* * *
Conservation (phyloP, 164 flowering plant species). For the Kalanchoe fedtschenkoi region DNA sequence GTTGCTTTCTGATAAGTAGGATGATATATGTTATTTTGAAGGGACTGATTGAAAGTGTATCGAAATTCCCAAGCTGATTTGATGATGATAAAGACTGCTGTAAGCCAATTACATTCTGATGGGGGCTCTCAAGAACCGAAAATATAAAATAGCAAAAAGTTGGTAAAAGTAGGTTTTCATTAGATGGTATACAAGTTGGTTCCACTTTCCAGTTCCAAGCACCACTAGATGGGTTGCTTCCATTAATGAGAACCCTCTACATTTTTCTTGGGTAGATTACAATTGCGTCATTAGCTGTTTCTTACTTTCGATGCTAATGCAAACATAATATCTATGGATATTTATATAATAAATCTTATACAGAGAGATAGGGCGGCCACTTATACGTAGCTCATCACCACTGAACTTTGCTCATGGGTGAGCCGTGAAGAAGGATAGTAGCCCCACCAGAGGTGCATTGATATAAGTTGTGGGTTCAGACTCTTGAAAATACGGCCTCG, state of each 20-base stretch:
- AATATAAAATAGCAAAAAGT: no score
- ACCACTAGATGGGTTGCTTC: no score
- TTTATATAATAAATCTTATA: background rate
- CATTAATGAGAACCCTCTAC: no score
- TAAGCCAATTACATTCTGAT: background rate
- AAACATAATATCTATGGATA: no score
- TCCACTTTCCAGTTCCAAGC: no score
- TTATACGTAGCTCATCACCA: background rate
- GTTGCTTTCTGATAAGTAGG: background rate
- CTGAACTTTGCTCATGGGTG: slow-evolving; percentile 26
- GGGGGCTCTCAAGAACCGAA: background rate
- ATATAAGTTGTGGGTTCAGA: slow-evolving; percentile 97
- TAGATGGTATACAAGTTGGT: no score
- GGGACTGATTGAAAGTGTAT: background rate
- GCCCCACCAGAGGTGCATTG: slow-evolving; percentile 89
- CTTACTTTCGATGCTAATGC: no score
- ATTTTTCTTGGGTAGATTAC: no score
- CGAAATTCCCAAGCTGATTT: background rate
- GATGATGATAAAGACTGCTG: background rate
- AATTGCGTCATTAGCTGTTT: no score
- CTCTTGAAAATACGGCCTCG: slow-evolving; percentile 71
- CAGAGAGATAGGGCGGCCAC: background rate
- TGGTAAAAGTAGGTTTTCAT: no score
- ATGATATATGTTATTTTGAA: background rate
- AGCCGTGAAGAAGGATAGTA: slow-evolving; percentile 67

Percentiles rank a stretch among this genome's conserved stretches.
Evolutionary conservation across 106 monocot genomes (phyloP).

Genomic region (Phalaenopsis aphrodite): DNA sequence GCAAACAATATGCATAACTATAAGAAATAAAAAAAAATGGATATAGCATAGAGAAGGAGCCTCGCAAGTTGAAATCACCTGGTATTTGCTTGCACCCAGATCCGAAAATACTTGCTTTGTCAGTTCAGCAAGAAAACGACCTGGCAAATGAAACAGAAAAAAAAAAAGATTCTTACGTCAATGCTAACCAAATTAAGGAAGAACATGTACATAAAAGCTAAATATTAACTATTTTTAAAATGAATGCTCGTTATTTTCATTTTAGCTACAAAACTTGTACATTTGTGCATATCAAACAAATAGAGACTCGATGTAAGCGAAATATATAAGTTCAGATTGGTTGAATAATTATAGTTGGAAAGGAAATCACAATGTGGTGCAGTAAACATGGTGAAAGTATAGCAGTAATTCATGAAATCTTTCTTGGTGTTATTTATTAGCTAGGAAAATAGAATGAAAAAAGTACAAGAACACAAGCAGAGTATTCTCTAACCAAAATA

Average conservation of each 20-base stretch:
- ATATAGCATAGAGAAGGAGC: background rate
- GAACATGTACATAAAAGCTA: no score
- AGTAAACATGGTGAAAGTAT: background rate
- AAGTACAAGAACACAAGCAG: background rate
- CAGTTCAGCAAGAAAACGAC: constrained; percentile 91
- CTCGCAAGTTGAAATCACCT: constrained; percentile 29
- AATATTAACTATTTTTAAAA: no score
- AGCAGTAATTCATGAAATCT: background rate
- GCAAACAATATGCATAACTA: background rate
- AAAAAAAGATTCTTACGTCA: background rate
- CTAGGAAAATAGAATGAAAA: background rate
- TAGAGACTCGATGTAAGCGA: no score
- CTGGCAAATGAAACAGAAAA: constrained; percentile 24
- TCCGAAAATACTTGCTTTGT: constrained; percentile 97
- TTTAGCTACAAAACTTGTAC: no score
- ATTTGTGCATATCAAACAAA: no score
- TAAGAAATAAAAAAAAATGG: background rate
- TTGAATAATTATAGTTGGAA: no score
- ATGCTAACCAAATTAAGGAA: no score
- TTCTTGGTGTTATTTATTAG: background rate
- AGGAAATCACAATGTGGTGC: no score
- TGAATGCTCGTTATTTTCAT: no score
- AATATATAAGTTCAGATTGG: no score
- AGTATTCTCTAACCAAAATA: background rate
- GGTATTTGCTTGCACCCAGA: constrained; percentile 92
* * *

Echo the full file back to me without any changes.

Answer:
Conservation (phyloP, 164 flowering plant species). For the Kalanchoe fedtschenkoi region DNA sequence GTTGCTTTCTGATAAGTAGGATGATATATGTTATTTTGAAGGGACTGATTGAAAGTGTATCGAAATTCCCAAGCTGATTTGATGATGATAAAGACTGCTGTAAGCCAATTACATTCTGATGGGGGCTCTCAAGAACCGAAAATATAAAATAGCAAAAAGTTGGTAAAAGTAGGTTTTCATTAGATGGTATACAAGTTGGTTCCACTTTCCAGTTCCAAGCACCACTAGATGGGTTGCTTCCATTAATGAGAACCCTCTACATTTTTCTTGGGTAGATTACAATTGCGTCATTAGCTGTTTCTTACTTTCGATGCTAATGCAAACATAATATCTATGGATATTTATATAATAAATCTTATACAGAGAGATAGGGCGGCCACTTATACGTAGCTCATCACCACTGAACTTTGCTCATGGGTGAGCCGTGAAGAAGGATAGTAGCCCCACCAGAGGTGCATTGATATAAGTTGTGGGTTCAGACTCTTGAAAATACGGCCTCG, state of each 20-base stretch:
- AATATAAAATAGCAAAAAGT: no score
- ACCACTAGATGGGTTGCTTC: no score
- TTTATATAATAAATCTTATA: background rate
- CATTAATGAGAACCCTCTAC: no score
- TAAGCCAATTACATTCTGAT: background rate
- AAACATAATATCTATGGATA: no score
- TCCACTTTCCAGTTCCAAGC: no score
- TTATACGTAGCTCATCACCA: background rate
- GTTGCTTTCTGATAAGTAGG: background rate
- CTGAACTTTGCTCATGGGTG: slow-evolving; percentile 26
- GGGGGCTCTCAAGAACCGAA: background rate
- ATATAAGTTGTGGGTTCAGA: slow-evolving; percentile 97
- TAGATGGTATACAAGTTGGT: no score
- GGGACTGATTGAAAGTGTAT: background rate
- GCCCCACCAGAGGTGCATTG: slow-evolving; percentile 89
- CTTACTTTCGATGCTAATGC: no score
- ATTTTTCTTGGGTAGATTAC: no score
- CGAAATTCCCAAGCTGATTT: background rate
- GATGATGATAAAGACTGCTG: background rate
- AATTGCGTCATTAGCTGTTT: no score
- CTCTTGAAAATACGGCCTCG: slow-evolving; percentile 71
- CAGAGAGATAGGGCGGCCAC: background rate
- TGGTAAAAGTAGGTTTTCAT: no score
- ATGATATATGTTATTTTGAA: background rate
- AGCCGTGAAGAAGGATAGTA: slow-evolving; percentile 67

Percentiles rank a stretch among this genome's conserved stretches.
Evolutionary conservation across 106 monocot genomes (phyloP).

Genomic region (Phalaenopsis aphrodite): DNA sequence GCAAACAATATGCATAACTATAAGAAATAAAAAAAAATGGATATAGCATAGAGAAGGAGCCTCGCAAGTTGAAATCACCTGGTATTTGCTTGCACCCAGATCCGAAAATACTTGCTTTGTCAGTTCAGCAAGAAAACGACCTGGCAAATGAAACAGAAAAAAAAAAAGATTCTTACGTCAATGCTAACCAAATTAAGGAAGAACATGTACATAAAAGCTAAATATTAACTATTTTTAAAATGAATGCTCGTTATTTTCATTTTAGCTACAAAACTTGTACATTTGTGCATATCAAACAAATAGAGACTCGATGTAAGCGAAATATATAAGTTCAGATTGGTTGAATAATTATAGTTGGAAAGGAAATCACAATGTGGTGCAGTAAACATGGTGAAAGTATAGCAGTAATTCATGAAATCTTTCTTGGTGTTATTTATTAGCTAGGAAAATAGAATGAAAAAAGTACAAGAACACAAGCAGAGTATTCTCTAACCAAAATA

Average conservation of each 20-base stretch:
- ATATAGCATAGAGAAGGAGC: background rate
- GAACATGTACATAAAAGCTA: no score
- AGTAAACATGGTGAAAGTAT: background rate
- AAGTACAAGAACACAAGCAG: background rate
- CAGTTCAGCAAGAAAACGAC: constrained; percentile 91
- CTCGCAAGTTGAAATCACCT: constrained; percentile 29
- AATATTAACTATTTTTAAAA: no score
- AGCAGTAATTCATGAAATCT: background rate
- GCAAACAATATGCATAACTA: background rate
- AAAAAAAGATTCTTACGTCA: background rate
- CTAGGAAAATAGAATGAAAA: background rate
- TAGAGACTCGATGTAAGCGA: no score
- CTGGCAAATGAAACAGAAAA: constrained; percentile 24
- TCCGAAAATACTTGCTTTGT: constrained; percentile 97
- TTTAGCTACAAAACTTGTAC: no score
- ATTTGTGCATATCAAACAAA: no score
- TAAGAAATAAAAAAAAATGG: background rate
- TTGAATAATTATAGTTGGAA: no score
- ATGCTAACCAAATTAAGGAA: no score
- TTCTTGGTGTTATTTATTAG: background rate
- AGGAAATCACAATGTGGTGC: no score
- TGAATGCTCGTTATTTTCAT: no score
- AATATATAAGTTCAGATTGG: no score
- AGTATTCTCTAACCAAAATA: background rate
- GGTATTTGCTTGCACCCAGA: constrained; percentile 92